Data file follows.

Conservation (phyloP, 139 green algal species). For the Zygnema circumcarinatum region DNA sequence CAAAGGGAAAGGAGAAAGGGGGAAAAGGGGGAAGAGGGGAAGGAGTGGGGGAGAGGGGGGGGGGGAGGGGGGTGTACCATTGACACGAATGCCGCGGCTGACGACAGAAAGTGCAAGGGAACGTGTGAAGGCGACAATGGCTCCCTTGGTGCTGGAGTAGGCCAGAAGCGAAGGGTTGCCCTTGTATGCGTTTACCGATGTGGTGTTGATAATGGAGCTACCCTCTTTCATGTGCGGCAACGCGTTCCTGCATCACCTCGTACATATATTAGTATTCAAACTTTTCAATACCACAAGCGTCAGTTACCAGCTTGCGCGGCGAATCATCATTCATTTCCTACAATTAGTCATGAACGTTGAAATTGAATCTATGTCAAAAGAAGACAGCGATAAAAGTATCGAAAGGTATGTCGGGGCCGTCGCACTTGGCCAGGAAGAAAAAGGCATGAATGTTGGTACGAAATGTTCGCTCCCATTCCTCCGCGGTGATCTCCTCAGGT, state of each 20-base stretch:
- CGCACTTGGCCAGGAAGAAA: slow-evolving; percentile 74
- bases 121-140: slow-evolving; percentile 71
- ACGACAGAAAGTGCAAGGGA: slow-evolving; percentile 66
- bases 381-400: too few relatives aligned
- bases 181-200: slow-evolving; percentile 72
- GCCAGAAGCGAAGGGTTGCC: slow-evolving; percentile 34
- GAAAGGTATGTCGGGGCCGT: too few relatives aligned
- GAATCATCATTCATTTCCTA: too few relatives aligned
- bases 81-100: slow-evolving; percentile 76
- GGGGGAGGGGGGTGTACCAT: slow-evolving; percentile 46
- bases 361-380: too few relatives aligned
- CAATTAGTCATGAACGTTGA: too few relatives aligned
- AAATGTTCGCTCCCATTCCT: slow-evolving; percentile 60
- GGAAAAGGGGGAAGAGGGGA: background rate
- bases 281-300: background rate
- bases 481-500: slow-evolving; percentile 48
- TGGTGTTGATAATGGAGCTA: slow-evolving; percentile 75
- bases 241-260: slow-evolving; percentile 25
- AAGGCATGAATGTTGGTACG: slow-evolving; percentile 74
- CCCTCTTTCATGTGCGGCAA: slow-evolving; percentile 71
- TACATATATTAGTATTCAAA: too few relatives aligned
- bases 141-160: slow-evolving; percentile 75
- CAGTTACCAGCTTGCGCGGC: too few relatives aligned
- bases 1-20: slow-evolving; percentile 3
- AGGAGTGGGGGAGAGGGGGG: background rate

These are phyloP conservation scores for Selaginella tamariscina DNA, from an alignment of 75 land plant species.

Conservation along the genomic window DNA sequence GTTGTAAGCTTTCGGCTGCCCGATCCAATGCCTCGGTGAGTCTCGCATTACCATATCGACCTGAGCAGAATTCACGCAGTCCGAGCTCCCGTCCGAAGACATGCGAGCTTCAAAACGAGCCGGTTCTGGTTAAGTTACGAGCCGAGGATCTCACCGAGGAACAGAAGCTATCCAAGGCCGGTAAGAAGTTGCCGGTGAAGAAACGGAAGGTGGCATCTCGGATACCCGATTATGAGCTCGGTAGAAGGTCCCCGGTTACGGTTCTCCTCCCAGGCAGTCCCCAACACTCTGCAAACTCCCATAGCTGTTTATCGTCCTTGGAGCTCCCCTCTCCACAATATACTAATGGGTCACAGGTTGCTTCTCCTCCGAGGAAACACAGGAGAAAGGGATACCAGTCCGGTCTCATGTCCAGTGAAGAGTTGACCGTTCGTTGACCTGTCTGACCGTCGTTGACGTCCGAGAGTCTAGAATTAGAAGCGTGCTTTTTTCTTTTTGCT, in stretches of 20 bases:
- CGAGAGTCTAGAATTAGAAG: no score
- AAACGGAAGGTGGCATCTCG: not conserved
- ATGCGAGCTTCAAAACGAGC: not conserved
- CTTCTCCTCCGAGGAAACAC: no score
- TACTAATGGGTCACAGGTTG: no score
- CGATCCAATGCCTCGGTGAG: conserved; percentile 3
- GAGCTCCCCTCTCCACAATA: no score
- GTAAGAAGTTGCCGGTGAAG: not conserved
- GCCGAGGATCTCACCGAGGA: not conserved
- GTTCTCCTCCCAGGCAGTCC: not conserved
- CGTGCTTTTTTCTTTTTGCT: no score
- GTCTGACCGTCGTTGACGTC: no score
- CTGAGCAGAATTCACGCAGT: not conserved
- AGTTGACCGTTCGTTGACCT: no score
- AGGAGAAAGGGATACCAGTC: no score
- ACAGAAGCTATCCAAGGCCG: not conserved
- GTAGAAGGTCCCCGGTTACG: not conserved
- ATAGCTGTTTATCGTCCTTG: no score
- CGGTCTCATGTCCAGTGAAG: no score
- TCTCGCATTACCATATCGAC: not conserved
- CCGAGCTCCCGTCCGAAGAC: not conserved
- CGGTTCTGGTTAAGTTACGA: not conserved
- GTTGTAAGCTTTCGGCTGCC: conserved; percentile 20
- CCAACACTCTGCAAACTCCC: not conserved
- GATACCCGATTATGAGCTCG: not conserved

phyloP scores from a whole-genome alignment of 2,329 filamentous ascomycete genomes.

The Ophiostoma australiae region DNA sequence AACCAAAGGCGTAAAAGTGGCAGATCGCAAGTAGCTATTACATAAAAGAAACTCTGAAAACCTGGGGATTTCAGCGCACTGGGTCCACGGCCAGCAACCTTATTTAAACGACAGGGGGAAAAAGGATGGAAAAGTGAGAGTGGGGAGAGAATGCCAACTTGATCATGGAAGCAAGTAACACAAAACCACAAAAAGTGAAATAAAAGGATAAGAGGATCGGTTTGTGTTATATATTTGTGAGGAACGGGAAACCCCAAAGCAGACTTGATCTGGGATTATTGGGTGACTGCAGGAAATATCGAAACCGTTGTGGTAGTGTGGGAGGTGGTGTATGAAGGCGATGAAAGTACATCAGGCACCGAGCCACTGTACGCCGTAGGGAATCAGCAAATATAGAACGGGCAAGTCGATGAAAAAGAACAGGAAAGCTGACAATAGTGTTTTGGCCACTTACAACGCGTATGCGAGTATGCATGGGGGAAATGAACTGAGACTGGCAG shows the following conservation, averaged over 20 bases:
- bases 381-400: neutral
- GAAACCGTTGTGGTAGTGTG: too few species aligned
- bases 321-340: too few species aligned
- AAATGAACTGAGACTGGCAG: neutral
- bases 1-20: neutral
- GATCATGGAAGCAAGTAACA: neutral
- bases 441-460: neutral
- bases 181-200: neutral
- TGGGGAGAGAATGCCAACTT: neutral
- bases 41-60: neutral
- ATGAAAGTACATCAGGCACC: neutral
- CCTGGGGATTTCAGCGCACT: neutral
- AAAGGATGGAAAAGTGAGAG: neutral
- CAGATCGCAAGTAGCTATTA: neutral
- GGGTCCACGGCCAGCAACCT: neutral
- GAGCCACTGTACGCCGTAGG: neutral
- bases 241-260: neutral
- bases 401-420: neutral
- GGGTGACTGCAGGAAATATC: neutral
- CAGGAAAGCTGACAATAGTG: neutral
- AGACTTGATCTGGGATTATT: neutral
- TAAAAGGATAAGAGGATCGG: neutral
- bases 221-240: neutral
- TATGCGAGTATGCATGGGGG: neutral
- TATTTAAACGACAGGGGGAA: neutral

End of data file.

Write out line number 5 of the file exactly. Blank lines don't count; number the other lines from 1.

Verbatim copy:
- bases 381-400: too few relatives aligned